Spoon a generous ¼ cup vegetable mixture across the lower third of each puff pastry square, leaving a ½‑inch border along the bottom and both sides. Fold both sides inward covering the filling about ½‑inch. Then roll the bottom edge up and over the filling like a jelly roll, creating a 4‑inch tube about 2 ½‑inches in diameter. Place the filled rollovers seam-side down onto a parchment-lined baking sheet. Brush with egg wash and sprinkle with sesame seeds.
Bake in heated oven until puffed and golden brown, about 20 minutes. Serve warm with Sweet Chili Sauce on the side.
I found my love for Chinese American restaurants in the 6th grade and have loved it ever since. The paper place mats with the Chinese zodiac, the cheap chop sticks, the fried rice, and for the love of all things crispy, YES, those delicious egg rolls. Dammit, Greg, you’re going to make me want to go get take out 10 minutes before The Walking Dead starts.
I never had Chinese food till I was in college… It may be the single most important finding while at school! These rollovers sound amazing and I can make believe they are healthier because they are baked and not fried! Right?
I really like this creative egg rolls with puff pastry!!! While a lot of kids prefer eating burgers and pizza, it’s great that you actually enjoyed restaurant food! 🙂 These are great after school snack, too!
This pa-men-ah cheese eatin’ Georgia boy loves eggrolls, too. One of my favorite somewhat authentic Chinese restaurants in Atlanta still serves eggrolls with their lunch specials. And…there’s plenty of plum sauce. Clever idea to make them with puff pastry.
I love this kind of food. Your egg roll looks so scrumptious-)
Greg, you are stirring up good memories of my visits to Chinese-American restaurants in LA and OC through the same decades. And you’re correct, those large egg rolls have gone away. If memory serves me right, they were filled with a sizeable measure of meat in relation to vegetables. A few of the ingredients in your recipe have me intrigued, in particular, the Thai bird chili. Thanks for sharing the recipe—it’s been pinned for a future run in the kitchen.
I was about to say “way to think outside the box!”.…but in fact, these treats are served up IN a box! Look super tasty!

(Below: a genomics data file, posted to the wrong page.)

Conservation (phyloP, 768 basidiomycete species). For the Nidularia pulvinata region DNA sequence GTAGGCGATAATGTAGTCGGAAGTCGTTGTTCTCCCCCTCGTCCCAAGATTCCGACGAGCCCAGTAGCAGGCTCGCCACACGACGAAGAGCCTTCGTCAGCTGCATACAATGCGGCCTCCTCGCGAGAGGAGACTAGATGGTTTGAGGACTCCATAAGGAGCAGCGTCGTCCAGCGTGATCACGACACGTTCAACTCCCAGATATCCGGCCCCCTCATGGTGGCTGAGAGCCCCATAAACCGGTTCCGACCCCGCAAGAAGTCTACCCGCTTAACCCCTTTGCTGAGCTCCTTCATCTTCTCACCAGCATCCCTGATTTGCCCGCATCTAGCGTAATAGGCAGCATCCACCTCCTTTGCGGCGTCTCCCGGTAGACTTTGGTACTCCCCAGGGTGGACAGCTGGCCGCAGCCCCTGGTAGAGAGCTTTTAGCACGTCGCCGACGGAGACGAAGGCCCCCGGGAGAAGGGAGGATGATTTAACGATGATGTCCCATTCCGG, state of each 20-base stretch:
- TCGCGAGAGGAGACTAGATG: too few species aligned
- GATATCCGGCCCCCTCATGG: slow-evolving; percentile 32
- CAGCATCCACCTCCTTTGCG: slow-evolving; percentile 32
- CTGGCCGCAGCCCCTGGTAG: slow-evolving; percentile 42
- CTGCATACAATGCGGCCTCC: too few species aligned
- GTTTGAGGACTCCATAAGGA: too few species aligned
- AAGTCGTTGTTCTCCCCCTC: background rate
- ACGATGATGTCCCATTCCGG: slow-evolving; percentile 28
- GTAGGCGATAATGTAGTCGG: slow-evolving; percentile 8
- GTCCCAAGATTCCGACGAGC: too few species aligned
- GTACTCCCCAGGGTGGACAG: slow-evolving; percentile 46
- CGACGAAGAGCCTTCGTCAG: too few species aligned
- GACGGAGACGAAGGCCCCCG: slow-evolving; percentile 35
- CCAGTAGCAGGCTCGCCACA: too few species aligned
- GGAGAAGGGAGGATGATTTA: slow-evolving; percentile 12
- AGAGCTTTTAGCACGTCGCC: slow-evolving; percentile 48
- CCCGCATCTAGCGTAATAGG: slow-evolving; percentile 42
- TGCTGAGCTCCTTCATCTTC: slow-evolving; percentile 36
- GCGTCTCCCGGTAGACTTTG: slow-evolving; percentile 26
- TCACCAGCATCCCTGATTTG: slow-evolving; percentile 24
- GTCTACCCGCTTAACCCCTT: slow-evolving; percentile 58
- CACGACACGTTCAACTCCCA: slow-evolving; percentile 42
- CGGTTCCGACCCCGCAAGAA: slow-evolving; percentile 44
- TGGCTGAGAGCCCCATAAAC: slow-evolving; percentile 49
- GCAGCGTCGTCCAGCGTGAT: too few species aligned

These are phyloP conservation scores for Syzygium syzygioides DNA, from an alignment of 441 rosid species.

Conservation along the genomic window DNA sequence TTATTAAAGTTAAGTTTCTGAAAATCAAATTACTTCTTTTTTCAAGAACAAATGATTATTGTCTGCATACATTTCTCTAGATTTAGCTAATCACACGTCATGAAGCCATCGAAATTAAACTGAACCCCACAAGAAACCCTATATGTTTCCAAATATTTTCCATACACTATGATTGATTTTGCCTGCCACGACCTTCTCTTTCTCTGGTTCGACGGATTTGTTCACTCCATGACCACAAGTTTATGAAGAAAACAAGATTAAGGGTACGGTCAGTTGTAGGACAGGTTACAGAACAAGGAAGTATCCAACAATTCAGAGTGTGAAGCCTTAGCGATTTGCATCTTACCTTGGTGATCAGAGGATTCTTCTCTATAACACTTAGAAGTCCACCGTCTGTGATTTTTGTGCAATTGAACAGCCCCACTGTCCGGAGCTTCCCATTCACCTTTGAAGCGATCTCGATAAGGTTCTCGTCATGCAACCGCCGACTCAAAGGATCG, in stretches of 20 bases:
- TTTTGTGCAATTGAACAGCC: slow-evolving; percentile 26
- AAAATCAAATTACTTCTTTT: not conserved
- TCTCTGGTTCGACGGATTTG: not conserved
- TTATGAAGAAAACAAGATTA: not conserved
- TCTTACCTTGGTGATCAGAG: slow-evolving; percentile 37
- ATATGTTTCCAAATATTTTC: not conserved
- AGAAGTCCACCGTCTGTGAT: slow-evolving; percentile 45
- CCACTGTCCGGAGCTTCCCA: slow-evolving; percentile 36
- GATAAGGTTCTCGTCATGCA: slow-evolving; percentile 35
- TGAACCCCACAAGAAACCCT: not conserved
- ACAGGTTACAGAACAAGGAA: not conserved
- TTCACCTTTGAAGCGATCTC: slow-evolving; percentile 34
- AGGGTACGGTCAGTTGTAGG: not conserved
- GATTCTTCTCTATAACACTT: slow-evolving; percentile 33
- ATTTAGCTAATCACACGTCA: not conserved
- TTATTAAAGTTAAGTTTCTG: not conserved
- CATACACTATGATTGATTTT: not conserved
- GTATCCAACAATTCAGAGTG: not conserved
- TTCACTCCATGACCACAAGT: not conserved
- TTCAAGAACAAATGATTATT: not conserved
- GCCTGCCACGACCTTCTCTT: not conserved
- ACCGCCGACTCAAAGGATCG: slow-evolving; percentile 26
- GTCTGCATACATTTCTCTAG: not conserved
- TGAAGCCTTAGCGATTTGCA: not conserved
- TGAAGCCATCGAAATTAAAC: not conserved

Greg, I am loving this recipe albeit with a cute name. Our childhoods sound very similar, but it was always my grandparents who took us kids out for fabulous Chinese. We were lucky growing up in Michigan as we had several stellar family restaurants to choose from. My favorite, hands down, was always egg rolls. We were always puzzled by the name though. Love how you creatively used puff pastry and serve these babies with sweet chile sauce. Perfect for our grown up palates. Thanks for sharing, my friend. Have a fabulous weekend!
Brilliant to use puff pastry! I’ve just discovered using ‘Nigella’ seeds’ look just about like the black sesame seeds but seem to be adding a touch of subtle onion flavour.
Greg, I’m so excited about this recipe! If I wasn’t sick right now, I’d whip up a batch of these crunchy little beauties right this very minute!
This is brilliant, cutesy name or no cutesy name. You had me at sambal!
Giant fried egg rolls. Spaghetti-O’s. Tequila: Flashbacks of finals week in college. (These are so happening in my kitchen, btw).
Love a good mash up, they sound perfect! ~Bijouxs
I love the idea of using puff pastry for this! I’m so going to steal this idea! And although I like “authentic” Chinese food, I have a real weakness for Chinese-American. And Chicken Kiev? I haven’t thought about that for years! One of those great dishes that’s fallen out of flavor (yeah, it’s not healthy, but still). Fun post — thanks.
You’re stirring up my best memories of childhood. The crunchy eggroll at the Canton Inn. I’m surprised about the puff pastry, but I’ll bet it’s great.
I can hear the crunch from here. Great way to use puff pastry!
Now I’m craving old school Chinese egg rolls and I can probably find some where I am right now 🙂
These look perfect and I like your flavors. I mis that era of Chinese food, just not all the salt.
I ate far too much Chinese food in graduate school in Michigan, so I know exactly what you’re talking about. Crispy deep-fried spring rolls and spicy mustard! YES. These sound like a great update of a classic.